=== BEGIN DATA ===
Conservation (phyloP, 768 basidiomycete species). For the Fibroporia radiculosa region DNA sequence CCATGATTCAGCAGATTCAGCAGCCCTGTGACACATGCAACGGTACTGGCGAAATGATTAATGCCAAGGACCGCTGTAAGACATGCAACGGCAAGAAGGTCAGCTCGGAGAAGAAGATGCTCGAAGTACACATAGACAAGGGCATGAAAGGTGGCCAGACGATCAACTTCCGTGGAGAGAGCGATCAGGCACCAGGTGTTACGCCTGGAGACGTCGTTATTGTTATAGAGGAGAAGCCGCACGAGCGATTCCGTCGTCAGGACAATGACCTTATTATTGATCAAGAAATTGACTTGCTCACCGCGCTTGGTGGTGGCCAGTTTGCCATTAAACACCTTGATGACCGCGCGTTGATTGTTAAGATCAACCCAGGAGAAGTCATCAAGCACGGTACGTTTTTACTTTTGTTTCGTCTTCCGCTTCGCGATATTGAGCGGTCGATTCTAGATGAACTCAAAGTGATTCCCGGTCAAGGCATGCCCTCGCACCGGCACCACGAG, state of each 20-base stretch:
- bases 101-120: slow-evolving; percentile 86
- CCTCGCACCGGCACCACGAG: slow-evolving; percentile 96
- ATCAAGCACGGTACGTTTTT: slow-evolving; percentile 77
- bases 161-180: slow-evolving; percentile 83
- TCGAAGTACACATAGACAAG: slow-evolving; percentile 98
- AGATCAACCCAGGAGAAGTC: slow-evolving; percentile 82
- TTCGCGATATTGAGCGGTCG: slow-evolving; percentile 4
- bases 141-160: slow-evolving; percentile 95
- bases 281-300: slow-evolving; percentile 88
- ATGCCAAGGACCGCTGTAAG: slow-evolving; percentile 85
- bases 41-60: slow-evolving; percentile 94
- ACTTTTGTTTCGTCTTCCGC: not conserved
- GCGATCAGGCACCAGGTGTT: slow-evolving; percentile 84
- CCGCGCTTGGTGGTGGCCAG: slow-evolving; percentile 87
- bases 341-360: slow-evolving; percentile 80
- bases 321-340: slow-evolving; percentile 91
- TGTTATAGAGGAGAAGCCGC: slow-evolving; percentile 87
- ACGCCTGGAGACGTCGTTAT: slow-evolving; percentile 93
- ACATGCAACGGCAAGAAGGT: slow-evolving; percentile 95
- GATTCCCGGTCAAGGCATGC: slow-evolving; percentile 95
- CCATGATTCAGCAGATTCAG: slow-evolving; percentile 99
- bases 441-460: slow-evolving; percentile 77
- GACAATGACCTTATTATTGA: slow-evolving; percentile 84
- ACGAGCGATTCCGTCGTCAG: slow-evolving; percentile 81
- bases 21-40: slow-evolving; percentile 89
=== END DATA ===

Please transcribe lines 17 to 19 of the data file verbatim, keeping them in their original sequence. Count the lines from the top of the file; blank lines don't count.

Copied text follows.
- bases 321-340: slow-evolving; percentile 91
- TGTTATAGAGGAGAAGCCGC: slow-evolving; percentile 87
- ACGCCTGGAGACGTCGTTAT: slow-evolving; percentile 93